paragraph, and one way to develop organized body paragraphs is to focus on one topic
before moving to the next one so that the paragraph support is split 50/50. In other
words, using the example above, you would explain the transportation options in the city
in full, and then, you would detail the types of contrasting transportation in the country.
End each body paragraph with a strong concluding sentence that synthesizes that
paragraph’s discussions.
The conclusion should sum up the specific supporting points as well as your overall
assessment of why these points are important. Consider what kinds of interesting or
new conclusions you can draw from your comparison. In other words, your essay must
reveal why your comparison is important. A well-developed paragraph often contains a
minimum of five sentences. Note that any of the main sections below labeled with
Roman Numerals (I, II, III, IV) could be more than just a single paragraph.

Point-by-Point
I. Introduction
A. Thesis
B. Additional information to introduce your topic and gain the reader’s attention
II. Supporting point 1
A. Topic 1
B. Topic 2
III. Supporting point 2
A. Topic 1
B. Topic 2
IV. Supporting point 3
A. Topic 1
B. Topic 2
V. Supporting point 4 or Additional point
A. Topic 1
B. Topic 2
VI. Conclusion
A. Reiterate your thesis (but do not simply restate it from the introduction)
B. Give your overall assessment—the “so what” factor—about your topic. For
instance, is one topic better than the other for some reason? Is one topic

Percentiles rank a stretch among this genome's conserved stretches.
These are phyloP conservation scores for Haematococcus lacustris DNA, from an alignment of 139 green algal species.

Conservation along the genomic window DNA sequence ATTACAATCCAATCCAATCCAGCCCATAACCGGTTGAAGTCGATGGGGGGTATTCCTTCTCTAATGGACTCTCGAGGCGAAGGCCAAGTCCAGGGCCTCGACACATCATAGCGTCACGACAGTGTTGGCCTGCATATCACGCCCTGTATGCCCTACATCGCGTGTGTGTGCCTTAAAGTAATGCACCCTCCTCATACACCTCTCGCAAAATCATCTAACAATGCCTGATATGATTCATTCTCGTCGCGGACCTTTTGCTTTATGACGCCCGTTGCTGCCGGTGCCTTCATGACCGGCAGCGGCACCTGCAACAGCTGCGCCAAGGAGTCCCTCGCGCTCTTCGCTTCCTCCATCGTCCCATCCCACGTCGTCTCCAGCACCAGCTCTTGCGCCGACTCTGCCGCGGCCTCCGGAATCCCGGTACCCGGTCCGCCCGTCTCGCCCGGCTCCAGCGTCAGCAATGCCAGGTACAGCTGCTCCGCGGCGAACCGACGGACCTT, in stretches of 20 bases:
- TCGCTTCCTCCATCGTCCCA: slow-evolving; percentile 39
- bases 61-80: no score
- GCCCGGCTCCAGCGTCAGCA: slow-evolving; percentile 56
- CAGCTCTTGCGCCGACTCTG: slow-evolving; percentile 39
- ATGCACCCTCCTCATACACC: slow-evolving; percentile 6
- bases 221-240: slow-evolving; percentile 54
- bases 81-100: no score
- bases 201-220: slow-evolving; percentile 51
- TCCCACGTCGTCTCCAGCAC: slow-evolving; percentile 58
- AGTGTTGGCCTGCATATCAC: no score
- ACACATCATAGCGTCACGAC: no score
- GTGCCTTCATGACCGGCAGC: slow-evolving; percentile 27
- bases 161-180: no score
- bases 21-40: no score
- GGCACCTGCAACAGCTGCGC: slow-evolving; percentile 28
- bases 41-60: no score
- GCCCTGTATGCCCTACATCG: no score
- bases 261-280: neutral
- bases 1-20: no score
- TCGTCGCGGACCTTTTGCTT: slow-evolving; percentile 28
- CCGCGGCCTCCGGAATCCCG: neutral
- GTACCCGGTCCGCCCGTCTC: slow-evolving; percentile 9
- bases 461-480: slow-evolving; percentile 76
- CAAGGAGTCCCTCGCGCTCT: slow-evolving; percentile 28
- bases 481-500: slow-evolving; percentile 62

misunderstood? Subject-by-Subject
I. Introduction
A. Thesis
B. Additional information to introduce your topic and gain the reader’s attention
II. Topic 1
A. Supporting point 1
B. Supporting point 2
C. Supporting point 3
D. Supporting point 4 or Additional point
III. Topic 2
A. Supporting point 1
B. Supporting point 2
C. Supporting point 3
D. Supporting point 4 or Additional point
V. Conclusion
A. Reiterate your thesis (but do not simply restate it from the introduction)
B. Give your overall assessment—the “so what” factor—about your topic. For
instance, is one topic better than the other for some reason? Is one topic
misunderstood?
Here’s an example of how you might organize using these methods for an essay
about cats versus dogs as pets (remember, this topic is not one of the options for
this essay)

Point-by-Point
I. Introduction
A. Thesis: While cats and dogs are both clear winners when it comes to pet choices,
these animals are vastly different when it comes to noise level, exercise needs, and
cleanliness.
II. Subtopic 1: Noise level
A. Topic 1: Cats are quiet
B. Topic 2: Dogs can be noisy
III. Subtopic 2: Exercise
A. Topic 1: Cats do not have to be walked
B. Topic 2: Dogs require exercise

IV. Subtopic 3: Cleanliness
A. Topic 1: Cats groom themselves
B. Topic 2: Dogs need to be bathed
V. Conclusion
Subject-by-Subject
I. Introduction
A. Thesis: While cats and dogs are both clear winners when it comes to pet choices,
these animals are vastly different when it comes to noise level, exercise needs, and
cleanliness.
II. Topic 1: Cats
A. Subtopic 1: Noise level
B. Subtopic 2: Exercise
C. Subtopic 3: Cleanliness
III. Topic 2: Dogs
A. Subtopic 1: Noise level
B. Subtopic 2: Exercise
C. Subtopic 3: Cleanliness
IV. Conclusion
Format Requirements:
Remember to apply the concepts you’re learning in the course, including elements of
grammar, punctuation, thesis development, and other skills.
Length: This assignment should be at least 500 words.
Sources: You need a bare minimum of two credible sources for this assignment.
Header: Include a header in the upper left-hand corner of your writing assignment with
the following information:
Your first and last name
Course Title (Composition I)
Assignment name (Comparison and Contrast)
Current Date

Page Layout:
MLA style documentation (please see the tutorial in the course topic)
Last name and page number in upper-right corner of each page
Double-spacing throughout
Title, centered after heading
Standard font (Times New Roman or Calibri)
1″ margins on all sides
Save the file as .docx or .doc format
Underline your thesis statement.

Topic suggestion tool

Instantly find great topics for your essay

Categories: Questions

Open chat
You need help?